Fox Alert!

gray fox

Cute and cuddly and fast. Climbs trees. Eats anything.

The alert is for me, to make me pay attention. You’re looking at a gray fox in the back yard, just underneath a bird feeder. It’s been coming around to eat the sunflower seeds that fall down to the ground.

The way I found it was, I went to let the cat in but she didn’t move: frozen in mid-stride, hair straight up along her spine. When I opened the door a bit more, something whooshed around the corner and out of sight. I thought it was a coyote, although they don’t usually move that fast. Then yesterday I looked out from the living room, and there it was, about ten feet away, licking up the fallen seeds. So now things are coming to a head. For all my life, I’ve “fed the birds.” But suddenly this doesn’t look so good for Callie the Wonder Cat.

Gray foxes are rather small. Barely heavier than the cat in this case (if at all), but it’s likely they do go after pets. It’s hard to find any definitive guidance online. Some sites point out that full-grown cats are a lot for foxes to handle, others say not so. A Twitter follower who lives nearby told me old-timers here say they haven’t seen a fox “in many years.” Well, guess what?

Don’t get me wrong, I love the critters, but something must be done. First step is re-evaluating all the crap I feed the birds (and squirrels, and chipmunks, and raccoons). Last night my favorite local bull raccoon—about the size of a small hog, looks at me and sneers when I open the door and yell at him—not only wrecked my makeshift platform feeder the way he always does but also shit all over it. Maybe there’s a lesson here. The second step would be active intervention. I would never shoot a fox, although I have the means, but I would employ my hand-held freon air horn in the service of scaring him or her to death. The cat would probably run all the way to Santa Fe, but maybe she’d come back.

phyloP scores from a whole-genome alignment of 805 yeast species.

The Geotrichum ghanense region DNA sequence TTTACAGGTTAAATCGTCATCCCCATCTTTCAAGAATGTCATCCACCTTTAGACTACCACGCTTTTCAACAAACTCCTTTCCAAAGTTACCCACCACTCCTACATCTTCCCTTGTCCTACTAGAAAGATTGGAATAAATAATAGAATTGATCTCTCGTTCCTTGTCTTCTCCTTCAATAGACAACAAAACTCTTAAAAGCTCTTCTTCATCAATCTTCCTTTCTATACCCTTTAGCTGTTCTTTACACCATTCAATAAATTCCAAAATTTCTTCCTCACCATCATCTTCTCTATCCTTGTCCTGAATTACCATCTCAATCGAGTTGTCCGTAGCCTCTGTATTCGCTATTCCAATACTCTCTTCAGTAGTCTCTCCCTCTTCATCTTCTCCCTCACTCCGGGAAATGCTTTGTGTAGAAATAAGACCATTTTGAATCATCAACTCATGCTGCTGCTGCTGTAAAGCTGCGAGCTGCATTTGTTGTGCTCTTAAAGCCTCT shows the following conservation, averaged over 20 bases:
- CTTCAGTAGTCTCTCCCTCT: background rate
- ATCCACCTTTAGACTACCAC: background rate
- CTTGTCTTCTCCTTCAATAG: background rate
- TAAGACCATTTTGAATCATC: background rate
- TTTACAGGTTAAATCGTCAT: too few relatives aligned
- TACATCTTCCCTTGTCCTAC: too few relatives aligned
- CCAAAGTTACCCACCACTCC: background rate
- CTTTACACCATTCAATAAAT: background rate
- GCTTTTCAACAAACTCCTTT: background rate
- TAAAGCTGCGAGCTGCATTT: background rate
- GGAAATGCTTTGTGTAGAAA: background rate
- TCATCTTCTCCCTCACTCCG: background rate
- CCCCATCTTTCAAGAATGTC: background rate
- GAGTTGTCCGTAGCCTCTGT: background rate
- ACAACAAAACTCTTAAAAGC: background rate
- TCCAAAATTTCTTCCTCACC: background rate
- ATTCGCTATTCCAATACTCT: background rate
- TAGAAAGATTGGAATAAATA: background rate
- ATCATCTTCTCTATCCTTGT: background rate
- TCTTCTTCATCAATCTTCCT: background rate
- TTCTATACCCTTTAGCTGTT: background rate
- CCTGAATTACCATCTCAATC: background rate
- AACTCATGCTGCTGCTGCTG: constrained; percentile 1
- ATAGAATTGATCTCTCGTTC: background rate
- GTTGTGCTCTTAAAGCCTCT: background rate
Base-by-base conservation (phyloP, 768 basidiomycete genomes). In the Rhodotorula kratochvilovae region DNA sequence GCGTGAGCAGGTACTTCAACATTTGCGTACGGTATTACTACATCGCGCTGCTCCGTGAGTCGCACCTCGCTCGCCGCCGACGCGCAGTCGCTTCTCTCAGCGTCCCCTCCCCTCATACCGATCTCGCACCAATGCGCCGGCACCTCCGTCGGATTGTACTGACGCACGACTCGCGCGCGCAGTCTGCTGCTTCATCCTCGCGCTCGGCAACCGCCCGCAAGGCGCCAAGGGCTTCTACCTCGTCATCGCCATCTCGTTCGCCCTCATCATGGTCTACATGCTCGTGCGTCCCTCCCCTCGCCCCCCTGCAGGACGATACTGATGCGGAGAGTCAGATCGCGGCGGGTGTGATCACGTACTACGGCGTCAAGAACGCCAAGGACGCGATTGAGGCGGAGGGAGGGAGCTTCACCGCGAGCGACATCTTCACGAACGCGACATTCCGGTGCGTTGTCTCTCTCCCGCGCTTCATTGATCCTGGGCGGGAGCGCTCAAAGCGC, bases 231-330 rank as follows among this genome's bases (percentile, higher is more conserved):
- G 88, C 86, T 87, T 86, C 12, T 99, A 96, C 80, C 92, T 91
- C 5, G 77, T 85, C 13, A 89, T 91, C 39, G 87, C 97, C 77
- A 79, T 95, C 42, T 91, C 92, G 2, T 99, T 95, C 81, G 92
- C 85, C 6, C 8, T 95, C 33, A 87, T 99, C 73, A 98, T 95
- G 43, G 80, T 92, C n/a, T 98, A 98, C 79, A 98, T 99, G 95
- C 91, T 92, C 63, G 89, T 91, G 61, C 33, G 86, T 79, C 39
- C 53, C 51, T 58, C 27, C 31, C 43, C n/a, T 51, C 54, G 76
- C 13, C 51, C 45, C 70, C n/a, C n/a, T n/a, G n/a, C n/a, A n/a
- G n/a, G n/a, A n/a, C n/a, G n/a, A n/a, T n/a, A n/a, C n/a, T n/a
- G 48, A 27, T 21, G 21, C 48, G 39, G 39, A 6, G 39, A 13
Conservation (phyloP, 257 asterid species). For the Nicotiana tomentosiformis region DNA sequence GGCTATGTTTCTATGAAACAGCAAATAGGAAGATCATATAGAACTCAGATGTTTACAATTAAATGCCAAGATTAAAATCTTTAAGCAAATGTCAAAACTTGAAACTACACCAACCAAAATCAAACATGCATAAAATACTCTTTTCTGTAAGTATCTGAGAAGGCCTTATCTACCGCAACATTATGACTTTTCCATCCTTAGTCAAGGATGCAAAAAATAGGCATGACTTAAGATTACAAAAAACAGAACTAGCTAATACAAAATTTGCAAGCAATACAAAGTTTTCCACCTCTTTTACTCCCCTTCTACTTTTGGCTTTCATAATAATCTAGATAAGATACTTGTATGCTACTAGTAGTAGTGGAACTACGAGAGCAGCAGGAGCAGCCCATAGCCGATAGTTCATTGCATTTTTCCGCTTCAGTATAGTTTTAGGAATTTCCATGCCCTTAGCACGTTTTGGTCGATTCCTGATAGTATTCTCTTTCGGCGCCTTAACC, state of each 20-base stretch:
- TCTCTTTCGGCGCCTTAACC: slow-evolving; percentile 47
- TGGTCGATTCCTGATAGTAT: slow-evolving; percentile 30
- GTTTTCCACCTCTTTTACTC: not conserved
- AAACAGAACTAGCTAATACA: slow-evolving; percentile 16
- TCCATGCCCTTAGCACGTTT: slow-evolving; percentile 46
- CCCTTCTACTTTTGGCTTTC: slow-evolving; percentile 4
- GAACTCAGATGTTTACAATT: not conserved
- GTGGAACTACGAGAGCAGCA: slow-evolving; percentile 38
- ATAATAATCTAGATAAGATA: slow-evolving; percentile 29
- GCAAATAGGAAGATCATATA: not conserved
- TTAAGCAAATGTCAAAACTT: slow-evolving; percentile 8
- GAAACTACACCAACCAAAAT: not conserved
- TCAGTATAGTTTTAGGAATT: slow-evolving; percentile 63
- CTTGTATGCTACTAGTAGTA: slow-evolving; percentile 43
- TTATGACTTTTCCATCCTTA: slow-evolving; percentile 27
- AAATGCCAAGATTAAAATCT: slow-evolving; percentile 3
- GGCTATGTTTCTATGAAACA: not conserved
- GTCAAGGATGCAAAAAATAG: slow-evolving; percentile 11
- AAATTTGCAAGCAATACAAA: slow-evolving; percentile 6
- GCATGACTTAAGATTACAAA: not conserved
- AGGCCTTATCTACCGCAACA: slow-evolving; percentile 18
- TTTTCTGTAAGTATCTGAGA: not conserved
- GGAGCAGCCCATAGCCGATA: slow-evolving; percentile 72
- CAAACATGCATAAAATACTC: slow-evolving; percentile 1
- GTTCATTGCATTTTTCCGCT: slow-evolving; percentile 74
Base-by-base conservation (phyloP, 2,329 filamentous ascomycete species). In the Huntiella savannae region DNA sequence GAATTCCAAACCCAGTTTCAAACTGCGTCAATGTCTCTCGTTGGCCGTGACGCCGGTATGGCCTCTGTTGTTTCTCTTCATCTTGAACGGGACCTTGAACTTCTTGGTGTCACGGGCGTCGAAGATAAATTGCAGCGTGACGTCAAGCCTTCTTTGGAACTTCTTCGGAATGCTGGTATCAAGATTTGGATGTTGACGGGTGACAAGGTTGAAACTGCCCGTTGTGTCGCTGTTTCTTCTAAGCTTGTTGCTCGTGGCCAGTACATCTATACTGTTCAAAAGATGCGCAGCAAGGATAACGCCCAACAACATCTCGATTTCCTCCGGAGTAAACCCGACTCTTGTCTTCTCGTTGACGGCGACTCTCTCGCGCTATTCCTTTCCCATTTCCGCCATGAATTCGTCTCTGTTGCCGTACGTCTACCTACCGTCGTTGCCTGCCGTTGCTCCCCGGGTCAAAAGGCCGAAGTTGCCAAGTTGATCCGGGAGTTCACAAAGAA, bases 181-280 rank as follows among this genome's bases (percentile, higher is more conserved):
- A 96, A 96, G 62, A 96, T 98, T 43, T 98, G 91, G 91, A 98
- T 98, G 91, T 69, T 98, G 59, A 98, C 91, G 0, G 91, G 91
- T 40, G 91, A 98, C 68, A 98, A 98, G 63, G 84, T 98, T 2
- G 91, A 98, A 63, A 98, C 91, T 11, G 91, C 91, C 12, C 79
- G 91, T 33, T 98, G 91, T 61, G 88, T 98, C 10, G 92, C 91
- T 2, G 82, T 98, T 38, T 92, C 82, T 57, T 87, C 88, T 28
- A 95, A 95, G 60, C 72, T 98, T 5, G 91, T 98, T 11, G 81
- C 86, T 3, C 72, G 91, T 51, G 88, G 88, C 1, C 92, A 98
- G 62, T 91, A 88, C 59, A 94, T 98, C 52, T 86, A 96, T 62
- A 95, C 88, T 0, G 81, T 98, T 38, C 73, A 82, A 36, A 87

Gray foxes climb trees, too. No way for the Wonder Cat to make a getaway!

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John Hamilton Farr lives at 7,000 feet in Ranchos de Taos, New Mexico, U.S.A. As New York Times best-selling author James C. Moore tells it, John is “a man attuned to the world who sees it differently than you and I and writes about it with a language and a vision of life that is impossible to ignore.” This JHFARR.COM site is the master writing archive. To email John, please see CONTACT INFO on About page. For a complete list of all John’s writing, photography, NFTs, and social media links, please visit JHFARR.ART  

  • nan November 15, 2013, 11:59 AM

    wow! i have never seen a fox over here. that’s an incredible shot. poor callie cat. time to stop feeding the boids.

    • JHF November 15, 2013, 12:05 PM

      I think so, or buy a platform feeder that doesn’t let the seeds fall out. Just one, I mean, that I can keep an eye on.

      I have tons of shots of that fox, too. Here’s another one:

      • nan November 15, 2013, 12:08 PM

        omg, adorable. so cute!!!!!

        i am not feeding the birds anymore, because the skunks come around all winter to dig the fallen seeds out of the garden. those birds might eat a lot, but they spill a LOT more! my neighbors feed them, so i’m not worried about them starving. besides, i have lots of flower and grass seed for them to dine on.

        • JHF November 15, 2013, 12:31 PM

          I have some pondering to do. Have always been a profligate bird-feeding sonofabitch. Spend tons of money on it, too. Dang.

          • nan November 15, 2013, 1:57 PM

            ditto. it took me a couple of years of close encounters and dug up flower beds to make that decision this year. lol

  • Joe November 15, 2013, 2:51 PM

    I’ve had cats for 60 years and I keep them inside all the time. As of yet none has ever been eaten by a fox.

  • bethie November 16, 2013, 8:57 PM

    hatee hatee hatee ho! What does the FOX say? (always an advert before the video, ah ha ah)

  • M.J. November 16, 2013, 11:26 PM

    I use safflower seeds instead of other seeds to feed the birds with a spring action bird feeder with a plastic dome over it (weight of pesky critters close the feeder off). My feeder is at least 4 feet high off the ground. Squirrels and other animals don’t like the taste of those seeds. I am not sure if raccoons or foxes like safflower seeds. We do have all the above pesky critters plus creepy opossums in my area. It has worked for me. You might try.

  • Leanne November 20, 2013, 1:34 PM

    What a beautiful animal!



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